3. Sri Lanka 2,260200789894 (38.9)844 (37.3)522 (23.8)50.413.899100
4. Thailand 2,223200893841 (37.1)871 (36.2)511 (26.7)49.213.99189

* Overall response rate, the product of school and the student response rate, refers to the entire sample including those students outside the targeted age range of 13 to 15 years.

Table 2. Annual prevalence of injury events by sex and country in percent (95%CI).

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Table 2. Annual prevalence of injury events by sex and country in percent (95%CI).
TotalBoysGirlsIndonesiaMyanmarSri LankaThailand
INJURY (in the past 12 months)42.2 (39.7–44.8)50.5 (31.8–36.3)34.3 (31.8–36.9)45.9 (41.7–50.1)27.0 (21.9–32.0)37.2 (32.0–42.5)46.8 (42.3–51.0)
Injured once25.8 (24.0–27.5)29.1 (27.1–31.1)22.5 (20.3–24.8)28.1 (24.7–31.5)19.3 (15.0–23.7)23.6 (20.3–26.8)26.4 (23.9–28.9)
Injured more than once16.4 (14.9–18.1)21.4 (19.3–23.5)11.8 (10.5–13.1)17.8 (15.1–20.5)7.7 (5.5–9.9)13.7 (10.9–16.5)20.3 (16.9–23.8)
ACTIVITY (of most serious injury)
Playing or training for a sport9.9 (8.9–10.9)14.6 (13.2–16.0)5.5 (4.4–6.5)10.0 (8.7–11.4)5.9 (4.3–7.6)11.2 (8.0–14.4)11.3 (9.6–13.1)
Walking or running, but not as part of playing or training for a sport5.1 (4.4–5.8)5.6 (4.7–6.6)4.6 (3.7–5.5)6.1 (5.1–7.1)2.8 (1.8–3.7)6.2 (4.8–7.6)4.4 (3.3–5.6)
Riding a bicycle or scooter 3.5 (2.9–4.2)4.7 (3.9–5.6)2.4 (1.7–3.1)2.7 (1.6–3.8)4.3 (2.9–5.7)5.7 (4.4–6.9)3.5 (2.3–4.7)
Riding or driving in a car, or other motor vehicle3.7 (3.1–4.4)4.3 (3.5–5.1)3.2 (2.3–4.0)3.2 (2.1–4.3)0.3 (0.1–0.6)0.5 (0.1–0.9)7.8 (6.3–9.4)
Doing any paid or unpaid work, including housework, yard work, etc.3.1 (2.5–3.6)2.8(2.0–3.6)3.3 (2.5–4.2)3.0 (2.1–3.9)3.0 (1.9–4.1)4.7 (3.8–5.6)2.6 (1.7–3.5)
Nothing5.4 (4.7–6.1)5.6 (4.4–6.8)5.2 (4.1–6.3)10.2 (8.5–11.8)1.1 (0.7–1.5)1.5 (1.2–1.9)1.9 (1.2–2.5)
Something else4.6 (4.0–5.1)4.5 (3.6–5.3)4.7 (3.8–5.6)4.8 (3.9–5.7)2.1 (1.2–3.1)2.8 (1.7–4.0)6.2 (5.0–7.4)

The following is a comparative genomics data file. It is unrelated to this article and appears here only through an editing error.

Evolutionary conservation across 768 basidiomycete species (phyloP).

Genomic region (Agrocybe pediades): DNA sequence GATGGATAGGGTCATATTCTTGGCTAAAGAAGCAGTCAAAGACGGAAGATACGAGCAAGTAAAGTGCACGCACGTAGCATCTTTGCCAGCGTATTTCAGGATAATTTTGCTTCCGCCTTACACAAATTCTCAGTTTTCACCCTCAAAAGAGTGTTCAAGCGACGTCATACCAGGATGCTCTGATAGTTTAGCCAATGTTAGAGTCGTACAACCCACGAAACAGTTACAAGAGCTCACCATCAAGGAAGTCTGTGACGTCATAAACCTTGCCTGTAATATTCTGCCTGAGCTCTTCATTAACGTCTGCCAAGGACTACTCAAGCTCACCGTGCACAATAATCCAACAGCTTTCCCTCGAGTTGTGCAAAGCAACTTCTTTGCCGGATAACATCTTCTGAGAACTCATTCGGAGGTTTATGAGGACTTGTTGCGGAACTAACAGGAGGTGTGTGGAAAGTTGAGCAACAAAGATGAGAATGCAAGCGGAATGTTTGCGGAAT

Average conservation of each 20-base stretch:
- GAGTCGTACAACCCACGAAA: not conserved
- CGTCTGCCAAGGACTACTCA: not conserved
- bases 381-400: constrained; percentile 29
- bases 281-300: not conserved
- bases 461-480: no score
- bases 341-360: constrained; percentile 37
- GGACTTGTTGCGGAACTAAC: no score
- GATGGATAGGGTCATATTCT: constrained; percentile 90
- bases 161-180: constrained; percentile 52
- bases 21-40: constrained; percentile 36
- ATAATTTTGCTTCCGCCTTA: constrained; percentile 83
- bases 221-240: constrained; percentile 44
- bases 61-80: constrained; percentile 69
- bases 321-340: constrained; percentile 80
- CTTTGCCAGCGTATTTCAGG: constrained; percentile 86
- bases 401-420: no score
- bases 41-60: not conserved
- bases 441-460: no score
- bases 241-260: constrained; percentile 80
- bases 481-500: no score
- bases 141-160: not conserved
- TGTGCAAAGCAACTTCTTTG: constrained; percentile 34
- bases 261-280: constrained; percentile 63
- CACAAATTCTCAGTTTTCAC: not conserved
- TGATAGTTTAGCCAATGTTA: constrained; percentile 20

CAUSE (of most serious injury)
I was in a motor vehicle accident or hit by a motor vehicle6.1 (5.3–6.9)7.8 (6.8–8.8)4.5 (3.5–5.6)7.3 (5.8–8.8)2.0 (1.2–2.7)2.9 (2.0–3.8)8.0 (6.4–9.7)
I fell something fell on me or hit me14.6 (13.2–15.9)17.2 (15.6–18.8)12.1 (10.6–13.5)17.7 (15.6–19.8)8.5 (6.8–10.2)16.2 (12.4–20.0)12.3 (10.3–14.3)
3.1 (2.6–3.6)3.3 (2.7–3.9)2.9 (2.3–3.6)2.6 (1.9–3.3)3.4 (2.2–4.6)4.1 (3.2–5.0)3.4 (2.3–4.4)
I was fighting with someone1.6 (1.2–2.0)2.6 (2.0–3.3)0.6 (0.4–0.9)1.3 (0.6–1.9)1.0 (0.4–1.7)0.9 (0.4–1.3)2.8 (2.0–3.7)
I was attacked or assaulted or abused by someone0.8 (0.5–1.0)0.8 (0.5–1.1)0.7 (0.3–1.0)1.0 (0.6–1.4)0.3 (0.0–0.6)0.8 (0.3–1.2)0.7 (0.3–1.0)
I was in a fire or too near a flame or something hot0.5 (0.2–0.9)0.4 (0.2–0.6)0.7 (0.1–1.2)0.7 (1.7–1.2)0.8 (0.1–1.4)0.3 (0.0–0.6)0.3 (0.0–0.6)
Something else caused my injury8.1 (7.4–8.8)9.5 (8.6–10.4)6.7 (5.8–7.7)9.9 (8.7–11.1)2.8 (1.8–3.9)6.1 (4.9–7.3)9.0 (7.4–10.5)
HOW INJURY HAPPENED (of most serious injury)
I hurt myself by accident20.7 (19.2–22.3)23.7 (21.8–25.7)17.9 (16.0–19.9)22.4 (19.5–25.3)14.9 (12.0–17.8)20.2 (16.8–23.7)21.3 (18.6–24.0)
Someone else hurt me by accident10.5 (9.4–11.5)13.0 (11.5–14.5)8.1 (7.0–9.3)13.3 (11.5–15.1)4.2 (2.9–5.5)7.1 (5.5–8.8)10.9 (9.2–12.7)
I hurt myself on purpose1.2 (0.9–1.4)1.7 (1.2–2.2)0.7 (0.4–0.9)0.8 (0.3–1.2)1.2 (0.7–1.8)0.9 (0.4–1.3)1.9 (1.2–2.5)
Someone else hurt me on purpose2.1 (1.6–2.7)2.8 (1.8–3.8)1.4 (1.0–1.8)2.6 (1.4–3.7)0.9 (0.5–1.3)1.7 (0.8–2.5)2.3 (1.5–3.1)
TYPE OF INJURY (of most serious injury)
I had a broken bone or a dislocated joint10.1 (8.8–11.4)14.1 (12.3–15.9)6.2 (5.1–7.3)16.0 (13.5–18.4)5.1 (3.6–6.6)6.8 (5.3–8.2)5.2 (4.3–6.2)